Run For Cover is a weekly music column comparing cover songs to the original version. Prepare for a major bending of rules as we hear musicians throw around genres, tempos, style, and intent. Whether they’re picking up another’s song out of respect or boredom, the results have impressed us.
When it comes to musicians, particularly those from Australia, there’s no one quite as gloomy as Nick Cave. The singer, songwriter, author, screenwriter, composer, and actor has just a bit of talent up his sleeve. What makes him unforgettable, though, is his furrowed brow and inexplicably intense music.
He’s about as extraordinary as they get.
The emotional intensity in his songs seem to wear out his body. Every lyric is obsessed with the violent throes of religion, death, and love. With an English teacher for a father and a librarian for a mother, it’s almost a given that he would turn out verbose himself, but that didn’t stop him from pursuing painting in college. By the time he switched over the music, he knew he was on the right path.
“Opium Tea”, a popular unreleased track, sees him challenging stern image he displays on the stage. It’s a decadent song from an otherwise terrifying man, reminding us that even though he dresses so sharp that his wrinkles begin to look like scars, his brain still feels the relaxation free from the flaws of the human mind every once in a while. Cabaret-style piano clunks along a thin stretch of jazz drumming and simple bass line. For a moment, we’re sitting at the bar next to Cave, clinking glasses without the weight of the world on our shoulders.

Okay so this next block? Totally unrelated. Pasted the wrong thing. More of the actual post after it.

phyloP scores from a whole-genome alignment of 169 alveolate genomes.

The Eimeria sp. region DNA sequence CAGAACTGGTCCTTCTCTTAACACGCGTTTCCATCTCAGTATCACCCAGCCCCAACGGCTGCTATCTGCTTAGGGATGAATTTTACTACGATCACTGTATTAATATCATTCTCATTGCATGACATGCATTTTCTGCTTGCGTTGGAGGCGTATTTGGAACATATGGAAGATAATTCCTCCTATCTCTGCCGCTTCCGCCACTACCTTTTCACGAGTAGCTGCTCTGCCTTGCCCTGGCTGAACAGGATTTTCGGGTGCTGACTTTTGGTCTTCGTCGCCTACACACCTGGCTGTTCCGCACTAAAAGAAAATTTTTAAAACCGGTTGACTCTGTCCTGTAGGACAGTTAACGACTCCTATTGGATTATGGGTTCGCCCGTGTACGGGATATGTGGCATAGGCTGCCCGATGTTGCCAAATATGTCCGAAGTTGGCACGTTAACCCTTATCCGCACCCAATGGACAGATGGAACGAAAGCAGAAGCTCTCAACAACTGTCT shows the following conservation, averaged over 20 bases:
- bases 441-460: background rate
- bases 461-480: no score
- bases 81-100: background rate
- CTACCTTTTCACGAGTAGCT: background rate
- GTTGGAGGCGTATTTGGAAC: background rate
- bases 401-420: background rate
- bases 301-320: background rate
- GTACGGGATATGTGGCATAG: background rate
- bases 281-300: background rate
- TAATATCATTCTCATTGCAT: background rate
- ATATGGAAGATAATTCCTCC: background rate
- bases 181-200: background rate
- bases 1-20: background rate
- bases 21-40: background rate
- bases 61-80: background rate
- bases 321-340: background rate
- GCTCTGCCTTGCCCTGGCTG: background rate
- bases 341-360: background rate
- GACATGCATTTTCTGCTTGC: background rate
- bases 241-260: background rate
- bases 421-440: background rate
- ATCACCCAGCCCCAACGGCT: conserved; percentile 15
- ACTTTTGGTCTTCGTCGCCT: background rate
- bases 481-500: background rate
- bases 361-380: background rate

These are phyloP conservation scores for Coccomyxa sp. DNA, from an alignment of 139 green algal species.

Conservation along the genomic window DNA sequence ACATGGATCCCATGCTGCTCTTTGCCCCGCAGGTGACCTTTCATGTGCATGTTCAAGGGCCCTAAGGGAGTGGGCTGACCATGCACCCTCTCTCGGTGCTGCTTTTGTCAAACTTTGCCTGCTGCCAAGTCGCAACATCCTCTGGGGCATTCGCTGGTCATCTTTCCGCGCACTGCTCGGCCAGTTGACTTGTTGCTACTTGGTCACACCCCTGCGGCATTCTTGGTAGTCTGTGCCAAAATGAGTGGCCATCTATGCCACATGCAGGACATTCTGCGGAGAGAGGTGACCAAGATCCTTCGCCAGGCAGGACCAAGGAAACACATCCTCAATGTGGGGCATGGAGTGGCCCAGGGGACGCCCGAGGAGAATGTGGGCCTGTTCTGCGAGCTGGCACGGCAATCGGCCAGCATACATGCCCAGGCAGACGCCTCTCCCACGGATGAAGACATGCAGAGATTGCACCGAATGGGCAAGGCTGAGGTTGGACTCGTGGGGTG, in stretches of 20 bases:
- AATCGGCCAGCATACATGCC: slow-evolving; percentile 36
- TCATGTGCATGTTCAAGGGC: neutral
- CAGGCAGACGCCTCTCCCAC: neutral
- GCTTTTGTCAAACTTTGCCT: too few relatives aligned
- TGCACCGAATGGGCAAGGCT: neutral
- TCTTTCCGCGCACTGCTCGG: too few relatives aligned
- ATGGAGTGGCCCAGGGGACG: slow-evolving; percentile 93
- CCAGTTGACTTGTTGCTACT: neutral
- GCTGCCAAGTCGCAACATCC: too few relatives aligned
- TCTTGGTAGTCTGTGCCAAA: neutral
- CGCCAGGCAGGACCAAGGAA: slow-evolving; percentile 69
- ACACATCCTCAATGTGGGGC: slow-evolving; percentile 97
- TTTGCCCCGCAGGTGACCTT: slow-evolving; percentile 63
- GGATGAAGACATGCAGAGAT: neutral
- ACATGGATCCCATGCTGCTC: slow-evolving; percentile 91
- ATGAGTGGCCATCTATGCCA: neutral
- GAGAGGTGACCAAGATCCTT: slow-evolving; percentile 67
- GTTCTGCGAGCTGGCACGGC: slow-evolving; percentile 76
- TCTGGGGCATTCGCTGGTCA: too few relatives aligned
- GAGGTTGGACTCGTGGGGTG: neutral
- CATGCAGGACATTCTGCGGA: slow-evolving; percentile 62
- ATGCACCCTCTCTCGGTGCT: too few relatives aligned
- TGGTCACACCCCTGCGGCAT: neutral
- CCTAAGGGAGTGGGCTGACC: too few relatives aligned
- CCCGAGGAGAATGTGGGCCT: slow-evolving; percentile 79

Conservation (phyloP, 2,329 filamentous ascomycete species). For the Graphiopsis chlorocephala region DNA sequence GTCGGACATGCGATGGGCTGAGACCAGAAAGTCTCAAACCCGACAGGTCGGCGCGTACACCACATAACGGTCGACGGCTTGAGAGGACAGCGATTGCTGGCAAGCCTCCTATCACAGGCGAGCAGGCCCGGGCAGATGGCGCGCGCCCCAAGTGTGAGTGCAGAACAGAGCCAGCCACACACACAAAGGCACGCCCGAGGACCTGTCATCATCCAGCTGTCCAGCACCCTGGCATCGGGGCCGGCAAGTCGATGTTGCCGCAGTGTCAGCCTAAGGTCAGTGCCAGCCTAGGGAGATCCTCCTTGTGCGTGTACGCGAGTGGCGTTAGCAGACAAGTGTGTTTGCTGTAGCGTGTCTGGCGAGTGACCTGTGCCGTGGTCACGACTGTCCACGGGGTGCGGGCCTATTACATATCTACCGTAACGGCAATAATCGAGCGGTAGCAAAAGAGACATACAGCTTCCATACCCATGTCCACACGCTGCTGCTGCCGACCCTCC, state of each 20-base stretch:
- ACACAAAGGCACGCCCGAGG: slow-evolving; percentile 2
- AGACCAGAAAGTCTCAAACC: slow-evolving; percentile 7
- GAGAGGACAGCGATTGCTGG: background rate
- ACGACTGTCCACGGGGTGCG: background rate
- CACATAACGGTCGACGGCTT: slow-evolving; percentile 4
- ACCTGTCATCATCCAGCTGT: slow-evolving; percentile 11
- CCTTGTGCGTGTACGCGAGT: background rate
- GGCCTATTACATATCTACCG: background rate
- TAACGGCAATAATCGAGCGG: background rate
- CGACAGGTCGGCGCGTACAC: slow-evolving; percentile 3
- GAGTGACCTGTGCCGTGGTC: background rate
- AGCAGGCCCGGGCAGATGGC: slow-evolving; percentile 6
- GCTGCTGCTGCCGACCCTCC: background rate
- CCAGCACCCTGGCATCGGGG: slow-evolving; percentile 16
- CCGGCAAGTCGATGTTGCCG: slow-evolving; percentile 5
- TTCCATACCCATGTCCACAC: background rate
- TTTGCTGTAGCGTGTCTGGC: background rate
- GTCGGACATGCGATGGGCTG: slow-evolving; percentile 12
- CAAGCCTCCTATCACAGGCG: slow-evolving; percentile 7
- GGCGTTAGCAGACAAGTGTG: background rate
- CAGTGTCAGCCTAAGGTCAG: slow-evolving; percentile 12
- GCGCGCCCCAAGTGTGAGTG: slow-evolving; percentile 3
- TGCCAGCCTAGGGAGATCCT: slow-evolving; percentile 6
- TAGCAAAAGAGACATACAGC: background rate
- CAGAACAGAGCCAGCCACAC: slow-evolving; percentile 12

While Cave has a menacing demeanor that’s known around the world, Cold War Kids are known for their hit single “Hang Me Up To Dry”. The California group started off 10 years ago by dropping one of the most immediately recognizable singles of the 2000s. Its clean, simple bass line called upon the likes of Spoon but stood out thanks to singer Nathan Willett’s scratchy yelps.
But now they’re more than just a one hit wonder.
With the release of 2013’s excellent Dear Miss Lonely Hearts, Cold War Kids proved they have a signature sound that can break their mold of predictable indie rock. Their fourth studio album won over critics and refreshed our memories. With Modest Mouse guitarist Dann Gallucci beside them, the crew brought audacious sounds to their usual gritty rock, turning up a more produced, crisp, and classic sound. A few weeks away before they dropped that album, though, they shared a cover of Nick Cave & the Bad Seeds’ classic “Opium Tea”.
What starts off as a bubble of noise quickly pops and makes way for that classic Cold War Kids sound. A jumpy, ’50s-style bass line hops about while staccato piano chords stretch out a carpet quietly in the background for Willet to stomp around, enunciating each word with his signature yell. The whole thing feels like “Miracle Mile” in cut time. Every soulful backing “Ooo” gives it a timeless structure that gets whisked away in the guitar’s sunny reverb.
There’s no way Cave’s gloom can be matched, or even equally met. Instead, Cold War Kids turn his number into a dreamy song that tries its best to get a smile out of the song. Dare we say it, we can almost see Cave smiling himself, too — but don’t tell him that. He’ll hide those teeth right away.